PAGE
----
Wheel Measurements

The wheel must have the right measurements to fit the car. These measurements include number of bolts/studs, PCD, center spigot size and the ET (offset).

The following wheel measurements are of importance:

  • Number of bolts or studs
    This defines the number of bolts use to fit the wheels or the number of studs fitted to wheel hub.
  • Pitch Circle Diameter
    The PCD, or Pitch Circle Diameter is the diameter of the invisible circle formed by scribing a circle that passes through the centre point of each mounting hole.
  • Centre spigot size
    The wheel bolts or studs are there to hold the wheel laterally on to the hub, but they're not really designed to take vertical load - ie. they're not designed to take the weight of the car. That's the job of the centre spigot - the part of the hub that sticks out and pokes through the hole in the middle of the wheel. It's the load-bearing part of the hub and the wheel, as well as being the assembly that centres the wheel on the hub. For the most part, the centre spigot on aftermarket alloys is much larger than that of the hub. When this happens, the best solution is a spigot locating ring which is essentially a steel or hard plastic doughnut designed to fit snugly on to your hub spigot and into the wheel spigot.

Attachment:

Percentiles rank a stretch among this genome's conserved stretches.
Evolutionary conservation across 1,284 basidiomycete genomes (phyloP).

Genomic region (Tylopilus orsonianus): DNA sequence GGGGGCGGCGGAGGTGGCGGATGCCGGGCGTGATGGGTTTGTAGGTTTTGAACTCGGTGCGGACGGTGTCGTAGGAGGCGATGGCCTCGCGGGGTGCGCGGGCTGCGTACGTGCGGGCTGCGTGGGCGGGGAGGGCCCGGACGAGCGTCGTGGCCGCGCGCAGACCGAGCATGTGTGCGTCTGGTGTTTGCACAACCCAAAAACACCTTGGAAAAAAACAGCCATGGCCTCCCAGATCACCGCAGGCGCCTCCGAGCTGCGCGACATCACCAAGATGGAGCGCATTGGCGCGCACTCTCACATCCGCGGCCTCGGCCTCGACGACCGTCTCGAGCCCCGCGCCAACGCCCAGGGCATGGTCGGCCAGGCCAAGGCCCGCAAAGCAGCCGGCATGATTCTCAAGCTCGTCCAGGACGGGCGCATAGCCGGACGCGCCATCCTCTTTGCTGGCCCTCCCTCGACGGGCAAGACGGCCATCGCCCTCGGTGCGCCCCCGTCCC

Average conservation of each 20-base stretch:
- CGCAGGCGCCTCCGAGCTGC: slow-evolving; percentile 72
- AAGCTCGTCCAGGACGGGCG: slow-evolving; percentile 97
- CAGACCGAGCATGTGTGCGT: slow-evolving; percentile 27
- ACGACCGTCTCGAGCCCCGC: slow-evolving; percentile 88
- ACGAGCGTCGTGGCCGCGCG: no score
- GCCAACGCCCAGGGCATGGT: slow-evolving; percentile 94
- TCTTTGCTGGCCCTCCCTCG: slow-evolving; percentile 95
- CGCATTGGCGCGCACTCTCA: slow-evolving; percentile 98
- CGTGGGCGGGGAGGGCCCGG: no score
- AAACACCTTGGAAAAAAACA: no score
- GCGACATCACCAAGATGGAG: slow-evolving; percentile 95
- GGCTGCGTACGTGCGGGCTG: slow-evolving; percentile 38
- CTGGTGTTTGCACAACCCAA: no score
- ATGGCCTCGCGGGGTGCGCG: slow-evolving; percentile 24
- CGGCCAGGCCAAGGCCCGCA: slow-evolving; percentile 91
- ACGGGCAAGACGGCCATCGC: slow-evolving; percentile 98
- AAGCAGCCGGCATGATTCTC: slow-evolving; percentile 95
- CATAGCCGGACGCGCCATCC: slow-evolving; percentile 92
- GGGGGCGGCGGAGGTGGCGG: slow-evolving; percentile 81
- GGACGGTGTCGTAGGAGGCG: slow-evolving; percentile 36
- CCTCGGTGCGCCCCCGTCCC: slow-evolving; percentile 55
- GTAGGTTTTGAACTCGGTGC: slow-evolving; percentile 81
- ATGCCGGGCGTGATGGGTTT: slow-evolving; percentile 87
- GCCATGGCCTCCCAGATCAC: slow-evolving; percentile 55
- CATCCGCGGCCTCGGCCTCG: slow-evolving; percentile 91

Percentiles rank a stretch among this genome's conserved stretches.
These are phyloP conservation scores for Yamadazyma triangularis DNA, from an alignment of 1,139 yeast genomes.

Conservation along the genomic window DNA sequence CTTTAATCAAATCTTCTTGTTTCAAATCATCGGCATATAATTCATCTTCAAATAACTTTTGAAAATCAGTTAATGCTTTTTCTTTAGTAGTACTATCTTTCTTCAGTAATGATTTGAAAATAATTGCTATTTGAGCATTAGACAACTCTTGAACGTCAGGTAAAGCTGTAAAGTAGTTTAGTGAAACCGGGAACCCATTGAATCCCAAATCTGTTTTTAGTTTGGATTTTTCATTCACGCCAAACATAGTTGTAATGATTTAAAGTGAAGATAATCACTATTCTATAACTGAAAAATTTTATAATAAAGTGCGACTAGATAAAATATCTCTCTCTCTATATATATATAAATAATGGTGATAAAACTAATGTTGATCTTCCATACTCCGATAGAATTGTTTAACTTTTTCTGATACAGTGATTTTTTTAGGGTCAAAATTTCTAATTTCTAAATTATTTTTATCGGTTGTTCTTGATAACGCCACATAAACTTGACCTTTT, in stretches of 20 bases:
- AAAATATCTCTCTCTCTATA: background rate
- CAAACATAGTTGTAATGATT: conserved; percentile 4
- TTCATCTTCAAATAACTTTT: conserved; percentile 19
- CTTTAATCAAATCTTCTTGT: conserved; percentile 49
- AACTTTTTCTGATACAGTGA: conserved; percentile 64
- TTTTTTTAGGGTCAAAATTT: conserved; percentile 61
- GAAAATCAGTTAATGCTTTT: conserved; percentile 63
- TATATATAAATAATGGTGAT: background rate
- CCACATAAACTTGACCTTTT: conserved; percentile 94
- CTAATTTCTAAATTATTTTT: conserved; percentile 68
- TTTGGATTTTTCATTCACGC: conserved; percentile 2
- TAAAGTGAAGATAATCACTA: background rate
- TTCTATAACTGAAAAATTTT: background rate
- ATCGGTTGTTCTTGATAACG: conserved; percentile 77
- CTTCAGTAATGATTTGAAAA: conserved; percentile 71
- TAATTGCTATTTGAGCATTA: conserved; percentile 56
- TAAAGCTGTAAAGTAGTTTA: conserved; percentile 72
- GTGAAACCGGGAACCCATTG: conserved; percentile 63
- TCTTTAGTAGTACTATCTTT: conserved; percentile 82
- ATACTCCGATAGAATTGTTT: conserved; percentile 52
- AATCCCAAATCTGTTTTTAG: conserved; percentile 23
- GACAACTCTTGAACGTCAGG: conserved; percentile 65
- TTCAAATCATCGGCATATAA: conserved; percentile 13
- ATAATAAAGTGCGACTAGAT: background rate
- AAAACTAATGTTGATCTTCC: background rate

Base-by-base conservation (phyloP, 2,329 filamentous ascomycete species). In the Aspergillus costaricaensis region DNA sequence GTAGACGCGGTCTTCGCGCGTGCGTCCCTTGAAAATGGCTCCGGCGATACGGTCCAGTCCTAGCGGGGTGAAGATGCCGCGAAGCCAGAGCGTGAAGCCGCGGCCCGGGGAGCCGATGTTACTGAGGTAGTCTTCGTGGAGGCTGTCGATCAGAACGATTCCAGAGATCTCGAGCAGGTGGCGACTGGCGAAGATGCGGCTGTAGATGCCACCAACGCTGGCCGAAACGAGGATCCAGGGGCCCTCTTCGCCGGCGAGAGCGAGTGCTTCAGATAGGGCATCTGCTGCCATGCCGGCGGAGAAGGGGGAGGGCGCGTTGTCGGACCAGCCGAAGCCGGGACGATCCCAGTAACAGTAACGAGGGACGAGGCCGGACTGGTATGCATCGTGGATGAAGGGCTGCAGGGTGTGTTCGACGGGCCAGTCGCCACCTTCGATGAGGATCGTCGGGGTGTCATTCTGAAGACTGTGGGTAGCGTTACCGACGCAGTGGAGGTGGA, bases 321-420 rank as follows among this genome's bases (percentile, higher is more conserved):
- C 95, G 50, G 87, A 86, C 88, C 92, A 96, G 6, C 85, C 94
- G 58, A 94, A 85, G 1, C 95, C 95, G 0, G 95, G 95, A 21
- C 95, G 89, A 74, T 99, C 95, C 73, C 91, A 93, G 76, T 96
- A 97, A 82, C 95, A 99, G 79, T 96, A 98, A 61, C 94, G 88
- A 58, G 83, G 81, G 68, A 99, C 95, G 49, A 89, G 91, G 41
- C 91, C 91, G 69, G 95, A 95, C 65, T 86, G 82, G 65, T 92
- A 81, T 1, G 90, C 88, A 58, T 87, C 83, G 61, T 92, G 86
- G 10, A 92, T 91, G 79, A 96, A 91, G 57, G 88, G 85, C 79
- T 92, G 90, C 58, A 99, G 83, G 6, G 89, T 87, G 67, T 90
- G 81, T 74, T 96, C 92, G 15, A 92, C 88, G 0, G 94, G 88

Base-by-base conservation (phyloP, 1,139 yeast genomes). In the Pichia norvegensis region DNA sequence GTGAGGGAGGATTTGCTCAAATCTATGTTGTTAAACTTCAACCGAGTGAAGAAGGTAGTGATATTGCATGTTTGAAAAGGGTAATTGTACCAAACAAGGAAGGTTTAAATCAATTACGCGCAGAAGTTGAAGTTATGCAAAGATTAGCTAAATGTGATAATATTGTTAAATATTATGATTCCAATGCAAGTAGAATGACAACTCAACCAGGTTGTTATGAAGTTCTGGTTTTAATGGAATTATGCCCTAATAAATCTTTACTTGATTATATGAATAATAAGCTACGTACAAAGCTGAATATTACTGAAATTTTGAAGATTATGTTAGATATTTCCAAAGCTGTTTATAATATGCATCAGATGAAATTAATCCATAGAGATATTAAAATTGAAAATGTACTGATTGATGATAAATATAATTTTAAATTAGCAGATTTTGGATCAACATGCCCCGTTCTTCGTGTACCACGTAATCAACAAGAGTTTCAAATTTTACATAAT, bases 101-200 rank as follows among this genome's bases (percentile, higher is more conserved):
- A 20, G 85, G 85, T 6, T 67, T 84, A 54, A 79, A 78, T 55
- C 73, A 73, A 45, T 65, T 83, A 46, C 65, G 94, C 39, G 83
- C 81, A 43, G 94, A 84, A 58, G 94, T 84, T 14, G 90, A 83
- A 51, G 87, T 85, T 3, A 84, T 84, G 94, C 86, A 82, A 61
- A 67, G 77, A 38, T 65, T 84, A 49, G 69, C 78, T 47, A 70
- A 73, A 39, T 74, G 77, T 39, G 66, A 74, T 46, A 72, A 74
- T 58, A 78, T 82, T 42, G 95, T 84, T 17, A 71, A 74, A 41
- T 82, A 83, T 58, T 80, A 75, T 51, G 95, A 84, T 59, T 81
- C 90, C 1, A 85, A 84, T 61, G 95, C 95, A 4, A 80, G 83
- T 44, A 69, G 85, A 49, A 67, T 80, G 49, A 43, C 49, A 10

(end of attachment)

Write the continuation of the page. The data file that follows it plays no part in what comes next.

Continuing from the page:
Wheel Measurements
Wheel Measurements

The image to the left shows the PCD (the red ring and mounting hole centrelines) and the spigot size (the blue ring). The spigot hole on an alloy is normally covered up with a centre cap or cover.

The offset of the wheel is also of importance. The offset is the distance in mm between the centre line of the wheel rim, and the line through the fixing face. An incorrect offset can result in many problems such as:

  • A too light or heavy steering
  • Wheel fouls on bodywork or suspension
  • High speed judder in the steering wheel

The offset can be postive, negative or neither. This determines how the suspension and self-centring steering behave. This figure will be stamped on the wheel somewhere as an ET figure.

Typically you can get away with 5mm - 7mm difference from the car manufacturer specification before you'll run into trouble with the wheels fouling the suspension/bodywork, or affecting the steering properties.

Wheel Offset
Wheel Offset

When you increase the offset of a wheel, you decrease the clearance between the inner edge of the wheel and the suspension components. In the image example, the left wheel has a positive offset - ie. the distance from the mounting face to the centreline of the wheel is larger than that of the right wheel.

You can see that by increasing the positive offset of the wheel, it pushes the inner edge of the wheel and tyre closer to the suspension. Conversely, decreasing the offset moves the wheel and tyre closer to the outside of the vehicle where it might scrub and rub against the bodywork and wheel arches.

The most positive the offset, the more the wheel is tucked into the car. The more negative the offset, the more the wheel sticks out.

Stud/Bolt patterns, PCD values and offset are listed with the following notation 5x120 ET 42.

This means a 5-bolt pattern on an circle of 120mm diameter and an offset of 42mm ( typical BMW wheel measurements).